There are no city gates here
No city walls, no army, no tanks
There are the people, there are things they care about, there are tents
There is the night sky with no wind, an empty, empty sky
You can watch the TV, the one and only CCTV,
To learn about the world and
Watch live-edits of people hurting people,
The Tape Recorder looks stuck up
In his suit and tie. He’s getting ready to lie
But his eyes are flickering (tape’s stuck, won’t play)
If you smoke too many cigarettes you will smell like one
(The half slice of cheese in the Filet-O-Fish has two corners sticking out
And mayo spilling out, though it’s not too soggy)
The people no longer trust people in suits to lead, they
Sing their own congratulatory anthems, they make discordant sounds in unison
Projecting these words to the stage: Step Down Now
Does the cat want to be onstage or simply to be up high somewhere?
Voices that deserve to be heard will be heard
We don’t know when it started
Suffering means nothing but suffering
We fear future affliction (which we are already enduring)
We fear losing freedom, and transparency left with the last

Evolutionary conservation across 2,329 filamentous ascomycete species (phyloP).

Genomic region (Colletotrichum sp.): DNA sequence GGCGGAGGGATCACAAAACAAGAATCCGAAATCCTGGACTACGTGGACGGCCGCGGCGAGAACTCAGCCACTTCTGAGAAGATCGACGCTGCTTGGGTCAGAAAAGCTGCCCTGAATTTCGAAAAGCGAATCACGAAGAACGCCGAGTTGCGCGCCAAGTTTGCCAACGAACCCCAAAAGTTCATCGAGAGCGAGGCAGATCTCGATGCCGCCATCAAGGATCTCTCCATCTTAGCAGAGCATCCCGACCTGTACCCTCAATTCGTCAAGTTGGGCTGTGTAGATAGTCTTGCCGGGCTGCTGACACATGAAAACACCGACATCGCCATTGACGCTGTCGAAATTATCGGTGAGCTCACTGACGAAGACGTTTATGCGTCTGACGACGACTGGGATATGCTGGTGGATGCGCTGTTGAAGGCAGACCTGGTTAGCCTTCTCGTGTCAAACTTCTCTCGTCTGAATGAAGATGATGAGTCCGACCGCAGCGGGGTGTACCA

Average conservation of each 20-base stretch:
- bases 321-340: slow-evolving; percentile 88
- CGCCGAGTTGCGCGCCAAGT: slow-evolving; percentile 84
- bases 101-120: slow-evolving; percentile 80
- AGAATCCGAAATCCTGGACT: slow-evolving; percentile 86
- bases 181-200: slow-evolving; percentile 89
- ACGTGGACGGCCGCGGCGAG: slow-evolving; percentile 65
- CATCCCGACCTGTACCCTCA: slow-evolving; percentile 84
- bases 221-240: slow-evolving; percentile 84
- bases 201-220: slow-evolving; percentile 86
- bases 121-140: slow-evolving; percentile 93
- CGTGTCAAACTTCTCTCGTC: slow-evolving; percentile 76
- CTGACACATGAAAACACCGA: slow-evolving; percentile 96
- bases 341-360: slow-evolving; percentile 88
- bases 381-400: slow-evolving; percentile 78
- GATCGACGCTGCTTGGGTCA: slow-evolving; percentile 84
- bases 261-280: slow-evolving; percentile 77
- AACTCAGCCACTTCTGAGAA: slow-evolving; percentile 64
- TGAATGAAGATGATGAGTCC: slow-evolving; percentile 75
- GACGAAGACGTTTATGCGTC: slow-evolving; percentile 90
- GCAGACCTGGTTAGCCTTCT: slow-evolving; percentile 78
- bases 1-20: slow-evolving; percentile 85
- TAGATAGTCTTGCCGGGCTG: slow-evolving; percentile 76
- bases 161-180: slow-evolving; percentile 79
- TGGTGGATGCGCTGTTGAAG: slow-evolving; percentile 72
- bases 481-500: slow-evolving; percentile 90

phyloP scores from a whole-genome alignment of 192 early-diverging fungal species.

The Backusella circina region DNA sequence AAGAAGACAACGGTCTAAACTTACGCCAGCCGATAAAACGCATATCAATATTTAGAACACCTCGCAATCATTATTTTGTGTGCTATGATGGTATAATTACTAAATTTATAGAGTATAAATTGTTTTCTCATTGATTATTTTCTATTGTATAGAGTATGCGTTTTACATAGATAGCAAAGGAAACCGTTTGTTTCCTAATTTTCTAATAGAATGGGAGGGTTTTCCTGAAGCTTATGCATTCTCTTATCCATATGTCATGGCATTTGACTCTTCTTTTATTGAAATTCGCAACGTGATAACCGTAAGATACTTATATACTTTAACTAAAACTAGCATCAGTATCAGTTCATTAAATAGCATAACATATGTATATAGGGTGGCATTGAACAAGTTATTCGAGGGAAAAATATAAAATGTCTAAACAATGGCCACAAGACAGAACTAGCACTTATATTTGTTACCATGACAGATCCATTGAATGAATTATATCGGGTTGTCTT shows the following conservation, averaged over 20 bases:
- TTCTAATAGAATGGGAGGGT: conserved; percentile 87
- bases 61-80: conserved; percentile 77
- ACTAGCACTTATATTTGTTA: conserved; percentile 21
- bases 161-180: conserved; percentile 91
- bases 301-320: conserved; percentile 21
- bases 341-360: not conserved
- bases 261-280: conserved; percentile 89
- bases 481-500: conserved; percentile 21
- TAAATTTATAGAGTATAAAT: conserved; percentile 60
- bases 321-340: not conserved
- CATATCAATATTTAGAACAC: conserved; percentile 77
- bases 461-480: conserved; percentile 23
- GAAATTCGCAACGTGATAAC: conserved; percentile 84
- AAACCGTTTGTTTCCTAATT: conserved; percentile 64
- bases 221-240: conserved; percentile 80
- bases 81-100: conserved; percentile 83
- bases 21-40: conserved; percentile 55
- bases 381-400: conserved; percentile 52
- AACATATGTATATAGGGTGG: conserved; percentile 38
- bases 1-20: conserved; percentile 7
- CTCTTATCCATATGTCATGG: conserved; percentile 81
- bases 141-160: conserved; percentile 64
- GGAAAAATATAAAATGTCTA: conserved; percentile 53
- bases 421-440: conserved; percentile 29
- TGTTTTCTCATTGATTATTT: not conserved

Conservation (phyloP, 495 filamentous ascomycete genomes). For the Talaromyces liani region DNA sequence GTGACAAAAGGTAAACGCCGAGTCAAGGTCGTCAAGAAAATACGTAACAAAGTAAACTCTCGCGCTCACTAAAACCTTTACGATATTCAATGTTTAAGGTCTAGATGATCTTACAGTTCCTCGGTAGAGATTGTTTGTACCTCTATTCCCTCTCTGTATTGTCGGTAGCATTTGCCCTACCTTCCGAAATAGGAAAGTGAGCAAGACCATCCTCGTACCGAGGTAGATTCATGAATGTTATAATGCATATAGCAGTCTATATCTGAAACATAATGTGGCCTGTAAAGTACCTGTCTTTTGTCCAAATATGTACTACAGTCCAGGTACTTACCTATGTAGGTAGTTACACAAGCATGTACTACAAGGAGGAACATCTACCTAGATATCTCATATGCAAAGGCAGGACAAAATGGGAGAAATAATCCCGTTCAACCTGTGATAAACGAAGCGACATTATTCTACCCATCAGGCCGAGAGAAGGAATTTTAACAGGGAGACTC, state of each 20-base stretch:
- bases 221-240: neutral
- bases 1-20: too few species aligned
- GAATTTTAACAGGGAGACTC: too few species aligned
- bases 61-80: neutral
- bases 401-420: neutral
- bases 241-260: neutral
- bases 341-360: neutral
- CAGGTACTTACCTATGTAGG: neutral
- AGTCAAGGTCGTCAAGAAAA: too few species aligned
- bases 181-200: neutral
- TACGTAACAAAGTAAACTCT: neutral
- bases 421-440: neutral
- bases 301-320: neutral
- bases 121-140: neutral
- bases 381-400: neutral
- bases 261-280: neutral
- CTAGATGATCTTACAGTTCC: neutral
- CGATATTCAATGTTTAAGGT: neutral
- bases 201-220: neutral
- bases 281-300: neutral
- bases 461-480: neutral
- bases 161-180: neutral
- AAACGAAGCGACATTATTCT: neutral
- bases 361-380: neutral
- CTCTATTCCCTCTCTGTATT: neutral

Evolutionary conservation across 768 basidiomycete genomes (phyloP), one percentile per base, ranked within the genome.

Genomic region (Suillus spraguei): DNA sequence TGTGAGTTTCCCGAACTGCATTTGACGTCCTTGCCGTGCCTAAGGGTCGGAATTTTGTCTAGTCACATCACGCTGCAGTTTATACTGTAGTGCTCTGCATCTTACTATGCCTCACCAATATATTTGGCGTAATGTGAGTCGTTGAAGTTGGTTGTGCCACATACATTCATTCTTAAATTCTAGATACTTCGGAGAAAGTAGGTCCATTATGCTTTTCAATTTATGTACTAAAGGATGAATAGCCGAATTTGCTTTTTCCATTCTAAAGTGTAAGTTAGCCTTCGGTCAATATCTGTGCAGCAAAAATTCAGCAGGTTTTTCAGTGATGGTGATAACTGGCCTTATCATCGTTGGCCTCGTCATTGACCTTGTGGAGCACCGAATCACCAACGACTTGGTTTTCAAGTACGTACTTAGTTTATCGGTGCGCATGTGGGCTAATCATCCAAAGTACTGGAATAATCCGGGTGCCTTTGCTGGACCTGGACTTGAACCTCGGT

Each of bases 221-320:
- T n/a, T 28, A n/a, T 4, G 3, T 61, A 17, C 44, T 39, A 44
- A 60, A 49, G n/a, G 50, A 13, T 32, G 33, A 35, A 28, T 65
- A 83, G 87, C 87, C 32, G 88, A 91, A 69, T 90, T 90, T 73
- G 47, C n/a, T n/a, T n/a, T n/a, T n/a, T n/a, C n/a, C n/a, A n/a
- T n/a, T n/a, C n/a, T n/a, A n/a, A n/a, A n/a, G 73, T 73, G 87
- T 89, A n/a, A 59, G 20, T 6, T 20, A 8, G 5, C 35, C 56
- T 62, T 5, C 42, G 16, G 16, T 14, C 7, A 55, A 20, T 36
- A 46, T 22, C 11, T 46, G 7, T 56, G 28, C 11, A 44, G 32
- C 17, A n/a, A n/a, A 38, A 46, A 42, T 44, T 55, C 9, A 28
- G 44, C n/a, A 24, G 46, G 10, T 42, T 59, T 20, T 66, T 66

rays of daylight
(Sorry, too few feet in the last line
This is no place for poetic or human feet)
Our city doesn’t need a gate
The city walls are people linking arms
The army is the dreams we share
Our tent is the sky (we have nothing to hide)
Take a deep breath. At night the pale gleam of the moon.
Lut Ming is a Christian who sometimes writes poetry. He is a practicing doctor, a job that lets him share deeply in other people’s lives. His poems have appeared in Qiu Ying Shi Kan, Platform, Stadt, Ming Pao, Sound & Rhyme, and were included in the anthology Look, Their 21 Grams are Flying. He is also the author of the poetry collection And now abideth.
Hedy Bok is a translator, journalist and actress from Hong Kong. She writes mainly in Chinese and English, and translates both ways. Her nonfiction writings have appeared in Chinese newspapers Mingpao and Xinmin Wanbao.